Do personality traits moderate the relations between bystanders and victims of bullying at work and mental health?

M. Pouwelse, S. Streekstra, F. Dehue

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    Aim: Workplace bullying is widespread and has negative healtheffects on victims as well as on witnesses of bullying, the so calledbystanders. Literature confirming that bullying is associated withvictims’ poor mental health is overwhelming, but research into theinfluence on mental health of bystanders is scarce. Starting fromthe Michigan Stress Model we investigated the relationshipsbetween victimization and witnessing bullying behavior, mentalhealth complaints and personality traits. We expected victimizationand witnessing bullying behavior to have a significant positiverelationship with mental health. Moreover, we expectedpersonality traits to moderate both relationships. Method: Data were obtained using an online survey with validatedself-report questionnaires which were distributed via the studentand alumni website of the Open University of the Netherlands,resulting in 182 respondents, of which 119 (65%) filled out thequestionnaires completely (mean age 42,9, 23.5 % male).Victimization and witnessing bullying behavior were measuredwith both the self-labelling method (a definition was provided) andthe behavioral experience method (a list with specific behaviorswas given, the Negative Acts Questionnaire, NAQ). The personalitytraits and mental health were measured with the NEO-Five FactorInventory (NEO-FFI) and the Hopkins Symptom Check List–25(HSCL-25). The Cronbach’s alpha’s of the questionnaires rangefrom acceptable to good (.64. to .90).Results and conclusions: Results differ depending on theoperationalization of bullying. Hierarchical regression analysis withthe NAC showed that contrary to our hypothesis both victimizationand witnessing bullying were not associated with mental healthand personality traits did not moderate this relationships but twoof the personality traits, neuroticism (β= .75) and agreeability (β. =-.18), influenced mental health directly.The analysis with the self-labeling method also showed no directrelations between victimization, witnessing bullying and mentalhealth. However, the moderation hypothesis was partly confirmed:agreeability moderated the relations between victimization andmental health (β. = -.36). As hypothesized the relation was weakerfor employees who score high on agreeability. For bystanders wefound no moderations.These findings illustrate the need for future studies into theinfluence of personality traits on the effects of bullying not only onvictims but also on bystanders and show the relevance ofmeasuring bullying with different types of questionnaires.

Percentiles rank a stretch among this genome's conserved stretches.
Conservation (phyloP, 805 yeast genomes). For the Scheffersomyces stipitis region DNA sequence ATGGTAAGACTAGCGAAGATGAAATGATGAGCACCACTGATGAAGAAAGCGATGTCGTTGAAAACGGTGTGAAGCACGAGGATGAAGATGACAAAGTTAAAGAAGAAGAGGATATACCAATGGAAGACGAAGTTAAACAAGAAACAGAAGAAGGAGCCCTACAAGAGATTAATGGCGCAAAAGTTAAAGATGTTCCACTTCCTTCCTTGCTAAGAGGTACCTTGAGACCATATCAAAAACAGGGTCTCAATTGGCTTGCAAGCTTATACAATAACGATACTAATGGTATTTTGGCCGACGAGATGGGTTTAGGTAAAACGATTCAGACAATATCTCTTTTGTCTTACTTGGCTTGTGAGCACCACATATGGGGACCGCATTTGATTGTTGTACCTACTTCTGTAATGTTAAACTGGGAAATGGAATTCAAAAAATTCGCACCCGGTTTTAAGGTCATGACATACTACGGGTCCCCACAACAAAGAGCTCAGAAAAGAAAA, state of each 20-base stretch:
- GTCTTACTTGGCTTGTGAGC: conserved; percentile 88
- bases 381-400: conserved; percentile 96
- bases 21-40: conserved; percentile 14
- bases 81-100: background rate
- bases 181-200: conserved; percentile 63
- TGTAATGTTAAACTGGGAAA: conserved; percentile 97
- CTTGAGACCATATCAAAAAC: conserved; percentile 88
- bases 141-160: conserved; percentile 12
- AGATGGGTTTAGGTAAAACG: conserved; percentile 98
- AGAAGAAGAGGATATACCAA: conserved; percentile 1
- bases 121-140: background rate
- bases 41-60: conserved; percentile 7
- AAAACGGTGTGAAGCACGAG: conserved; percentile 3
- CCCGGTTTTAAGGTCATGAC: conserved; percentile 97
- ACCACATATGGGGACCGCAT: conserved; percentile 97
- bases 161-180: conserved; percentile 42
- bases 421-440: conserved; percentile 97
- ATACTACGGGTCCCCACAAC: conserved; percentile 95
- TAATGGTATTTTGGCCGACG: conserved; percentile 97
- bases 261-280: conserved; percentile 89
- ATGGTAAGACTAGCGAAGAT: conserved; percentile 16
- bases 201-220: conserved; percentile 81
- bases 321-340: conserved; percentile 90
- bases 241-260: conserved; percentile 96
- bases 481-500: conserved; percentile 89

Original languageEnglish
    Publication statusPublished - Apr 2016
    Event10th International Conference on Workplace Bullying and Harassment - Hilton Hotel, Auckland, New Zealand
    Duration: 19 Apr 201622 Apr 2016


    Conference10th International Conference on Workplace Bullying and Harassment
    Country/TerritoryNew Zealand
    Internet address


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